<strong>STOP-MOTION AND GO!</strong>
<a href="http://www.onf-nfb.gc.ca/medias/download/documents/pdf/stopmo_studio_EN.pdf">Educator’s Strategy Guide</a>
<a href="http://onf-nfb.gc.ca/medias/download/documents/pdf/Prod_Stopmo_L1_ANG_ib_08.pdf">Lesson 1 – Introduction to Media Literacy</a>
<a href="http://onf-nfb.gc.ca/medias/download/documents/pdf/Prod_Stopmo_L2_ANG_ib_07.pdf">Lesson 2 – Introduction to Animation</a>
<a href="http://onf-nfb.gc.ca/medias/download/documents/pdf/Prod_Stopmo_L3_ANG_ib_06.pdf">Lesson 3 – Overview of Technology and Principles of Animation</a>
<a href="http://onf-nfb.gc.ca/medias/download/documents/pdf/Prod_Stopmo_L4_ANG_ib_05.pdf">Lesson 4 – Storyboarding and Storytelling</a>
<a href="http://onf-nfb.gc.ca/medias/download/documents/pdf/Prod_Stopmo_L5_ANG_ib_08.pdf">Lesson 5 – Creating Characters for Animation</a>
<a href="http://onf-nfb.gc.ca/medias/download/documents/pdf/Prod_Stopmo_L6_ANG_ib_08.pdf">Lesson 6 – Creating a Set</a>
<a href="http://onf-nfb.gc.ca/medias/download/documents/pdf/Prod_Stopmo_L7_ANG_ib_06.pdf">Lesson 7 – Animation Production</a>
<a href="http://onf-nfb.gc.ca/medias/download/documents/pdf/Maq_Stopmo_AnimationRes_ANG_ib_07.pdf">Animation Resources</a>
StopMoStudio was inspired by our ever-popular stop-motion animation workshops. <strong>Want to discover stop-motion in-person?</strong> You can participate in these unique workshops by visiting the NFB Education offices in <a href="http://www.nfb.ca/education/workshops/">Toronto or Montreal</a>.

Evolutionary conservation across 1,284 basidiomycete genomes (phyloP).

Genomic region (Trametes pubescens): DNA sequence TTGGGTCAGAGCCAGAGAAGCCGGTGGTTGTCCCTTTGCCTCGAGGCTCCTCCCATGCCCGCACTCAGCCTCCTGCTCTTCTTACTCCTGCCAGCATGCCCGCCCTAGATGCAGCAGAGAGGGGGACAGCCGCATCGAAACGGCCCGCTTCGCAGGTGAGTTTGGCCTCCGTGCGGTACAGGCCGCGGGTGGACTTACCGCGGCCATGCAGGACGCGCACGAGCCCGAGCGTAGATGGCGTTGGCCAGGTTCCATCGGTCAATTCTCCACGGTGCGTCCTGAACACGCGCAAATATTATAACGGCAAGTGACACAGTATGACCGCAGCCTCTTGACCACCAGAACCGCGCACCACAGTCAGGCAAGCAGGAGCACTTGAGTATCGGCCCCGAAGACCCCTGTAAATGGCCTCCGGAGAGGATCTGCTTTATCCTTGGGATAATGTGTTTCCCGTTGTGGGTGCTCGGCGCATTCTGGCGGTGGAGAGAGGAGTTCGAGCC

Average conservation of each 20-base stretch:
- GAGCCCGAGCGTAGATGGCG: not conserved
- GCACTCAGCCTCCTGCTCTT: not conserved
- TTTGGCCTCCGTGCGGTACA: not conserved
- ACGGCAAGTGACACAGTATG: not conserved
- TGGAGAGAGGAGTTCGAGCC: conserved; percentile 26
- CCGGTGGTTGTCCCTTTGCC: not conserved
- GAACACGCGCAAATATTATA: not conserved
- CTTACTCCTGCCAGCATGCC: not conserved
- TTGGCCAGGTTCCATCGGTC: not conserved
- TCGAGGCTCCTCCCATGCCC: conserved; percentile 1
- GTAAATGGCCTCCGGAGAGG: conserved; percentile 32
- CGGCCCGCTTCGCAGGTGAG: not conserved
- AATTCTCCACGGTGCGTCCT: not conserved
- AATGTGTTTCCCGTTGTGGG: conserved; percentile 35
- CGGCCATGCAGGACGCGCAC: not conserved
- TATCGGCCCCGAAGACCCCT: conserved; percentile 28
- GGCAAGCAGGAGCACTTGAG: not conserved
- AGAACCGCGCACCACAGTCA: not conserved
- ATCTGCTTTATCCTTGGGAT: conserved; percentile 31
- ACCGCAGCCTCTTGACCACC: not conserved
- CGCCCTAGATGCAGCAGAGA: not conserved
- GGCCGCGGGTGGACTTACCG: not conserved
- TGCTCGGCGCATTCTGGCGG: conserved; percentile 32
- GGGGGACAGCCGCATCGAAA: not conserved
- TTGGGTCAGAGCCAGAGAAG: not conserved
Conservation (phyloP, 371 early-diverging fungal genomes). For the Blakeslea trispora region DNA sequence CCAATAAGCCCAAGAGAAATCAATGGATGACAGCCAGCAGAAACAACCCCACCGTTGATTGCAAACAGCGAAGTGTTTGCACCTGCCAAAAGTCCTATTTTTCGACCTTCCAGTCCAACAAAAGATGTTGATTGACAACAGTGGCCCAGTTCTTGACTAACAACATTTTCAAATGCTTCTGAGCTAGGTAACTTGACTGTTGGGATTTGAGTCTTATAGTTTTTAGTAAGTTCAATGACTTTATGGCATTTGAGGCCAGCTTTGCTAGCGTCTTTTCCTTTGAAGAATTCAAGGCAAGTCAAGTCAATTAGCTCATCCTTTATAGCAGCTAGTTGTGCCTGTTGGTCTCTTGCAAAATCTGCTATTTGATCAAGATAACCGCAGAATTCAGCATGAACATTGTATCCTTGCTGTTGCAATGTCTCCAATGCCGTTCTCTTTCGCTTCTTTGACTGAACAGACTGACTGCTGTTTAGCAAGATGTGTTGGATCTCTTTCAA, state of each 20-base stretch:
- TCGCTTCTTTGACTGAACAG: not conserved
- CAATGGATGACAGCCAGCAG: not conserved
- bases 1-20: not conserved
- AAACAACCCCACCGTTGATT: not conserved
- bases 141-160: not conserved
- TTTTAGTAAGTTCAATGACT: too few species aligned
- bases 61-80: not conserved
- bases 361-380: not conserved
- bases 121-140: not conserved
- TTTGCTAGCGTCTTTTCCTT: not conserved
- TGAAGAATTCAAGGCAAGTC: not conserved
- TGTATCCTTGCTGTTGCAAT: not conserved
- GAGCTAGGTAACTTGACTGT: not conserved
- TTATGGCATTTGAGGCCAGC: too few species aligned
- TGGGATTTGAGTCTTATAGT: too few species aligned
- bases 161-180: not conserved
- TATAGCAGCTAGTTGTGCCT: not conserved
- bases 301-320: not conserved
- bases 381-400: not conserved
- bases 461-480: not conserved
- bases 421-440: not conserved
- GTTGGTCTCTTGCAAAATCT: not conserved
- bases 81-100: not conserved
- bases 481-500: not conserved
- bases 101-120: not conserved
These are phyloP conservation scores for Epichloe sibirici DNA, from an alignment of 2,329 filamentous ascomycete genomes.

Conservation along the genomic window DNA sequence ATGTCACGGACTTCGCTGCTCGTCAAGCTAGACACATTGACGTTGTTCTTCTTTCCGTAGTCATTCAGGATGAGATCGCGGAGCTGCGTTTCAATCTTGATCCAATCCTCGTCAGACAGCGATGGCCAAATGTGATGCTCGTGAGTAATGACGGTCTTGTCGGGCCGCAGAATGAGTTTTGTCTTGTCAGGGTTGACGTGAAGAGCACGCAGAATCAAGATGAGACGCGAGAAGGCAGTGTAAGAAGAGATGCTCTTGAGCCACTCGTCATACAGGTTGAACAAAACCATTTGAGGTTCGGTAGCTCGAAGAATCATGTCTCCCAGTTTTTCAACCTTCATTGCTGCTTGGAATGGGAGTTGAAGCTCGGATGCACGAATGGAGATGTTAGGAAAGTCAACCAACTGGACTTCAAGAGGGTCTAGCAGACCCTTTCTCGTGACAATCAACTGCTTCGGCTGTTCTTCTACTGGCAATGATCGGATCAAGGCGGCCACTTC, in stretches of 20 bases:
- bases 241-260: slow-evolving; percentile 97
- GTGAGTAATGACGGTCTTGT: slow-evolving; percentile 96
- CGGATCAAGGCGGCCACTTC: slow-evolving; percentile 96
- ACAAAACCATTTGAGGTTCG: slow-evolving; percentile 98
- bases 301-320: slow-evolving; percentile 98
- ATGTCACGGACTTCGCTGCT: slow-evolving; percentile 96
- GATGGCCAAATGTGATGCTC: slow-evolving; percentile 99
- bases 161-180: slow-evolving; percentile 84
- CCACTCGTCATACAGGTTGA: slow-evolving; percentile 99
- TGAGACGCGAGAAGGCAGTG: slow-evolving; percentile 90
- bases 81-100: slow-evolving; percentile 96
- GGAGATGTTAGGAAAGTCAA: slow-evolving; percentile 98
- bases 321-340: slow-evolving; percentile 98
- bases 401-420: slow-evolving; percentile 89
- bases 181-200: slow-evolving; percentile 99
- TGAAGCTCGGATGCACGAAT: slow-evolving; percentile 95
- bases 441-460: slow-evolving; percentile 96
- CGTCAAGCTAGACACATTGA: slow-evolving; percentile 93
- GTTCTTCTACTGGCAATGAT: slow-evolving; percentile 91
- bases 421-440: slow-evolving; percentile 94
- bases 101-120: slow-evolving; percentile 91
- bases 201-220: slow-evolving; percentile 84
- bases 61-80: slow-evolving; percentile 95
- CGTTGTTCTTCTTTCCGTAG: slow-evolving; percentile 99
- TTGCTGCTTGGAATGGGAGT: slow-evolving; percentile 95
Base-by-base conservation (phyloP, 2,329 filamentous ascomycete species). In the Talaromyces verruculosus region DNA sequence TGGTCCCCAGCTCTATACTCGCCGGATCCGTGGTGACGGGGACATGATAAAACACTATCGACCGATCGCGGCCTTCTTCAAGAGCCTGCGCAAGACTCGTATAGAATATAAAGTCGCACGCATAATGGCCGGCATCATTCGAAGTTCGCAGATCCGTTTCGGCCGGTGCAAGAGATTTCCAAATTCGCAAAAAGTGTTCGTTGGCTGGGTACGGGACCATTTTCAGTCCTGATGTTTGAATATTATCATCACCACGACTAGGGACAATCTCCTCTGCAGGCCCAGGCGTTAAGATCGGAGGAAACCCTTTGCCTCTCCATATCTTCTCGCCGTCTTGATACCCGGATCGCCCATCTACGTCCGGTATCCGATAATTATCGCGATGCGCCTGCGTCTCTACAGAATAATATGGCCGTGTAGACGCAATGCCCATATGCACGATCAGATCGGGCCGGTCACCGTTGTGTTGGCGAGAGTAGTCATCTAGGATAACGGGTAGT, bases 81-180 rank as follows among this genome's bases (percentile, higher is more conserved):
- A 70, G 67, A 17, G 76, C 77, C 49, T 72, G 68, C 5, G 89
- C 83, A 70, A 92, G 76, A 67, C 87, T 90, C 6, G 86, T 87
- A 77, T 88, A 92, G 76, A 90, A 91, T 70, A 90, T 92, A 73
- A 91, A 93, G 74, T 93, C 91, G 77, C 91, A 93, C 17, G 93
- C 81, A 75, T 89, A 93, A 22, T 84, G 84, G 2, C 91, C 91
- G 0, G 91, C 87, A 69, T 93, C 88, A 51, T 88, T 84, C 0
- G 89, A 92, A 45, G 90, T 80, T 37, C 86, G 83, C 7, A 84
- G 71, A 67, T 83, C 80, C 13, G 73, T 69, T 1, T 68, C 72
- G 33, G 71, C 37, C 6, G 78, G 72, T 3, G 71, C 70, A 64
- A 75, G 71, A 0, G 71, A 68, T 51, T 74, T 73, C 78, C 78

Educators, to show NFB films or NFB Interactive projects that are online to your students, you require a subscription to <a href="http://www.nfb.ca/transaction/subscriptions/">CAMPUS</a>. Your ministry of education or school board may have already purchased a subscription; to check and see if they have or to inquire about purchasing a subscription for you or your school, <a href="http://www.nfb.ca/education/subscribe/#contacts">contact us</a>. A subscription to CAMPUS ensures that you have the public performance rights to share content from <a href="http://nfb.ca">NFB.ca</a> with an audience, including your students.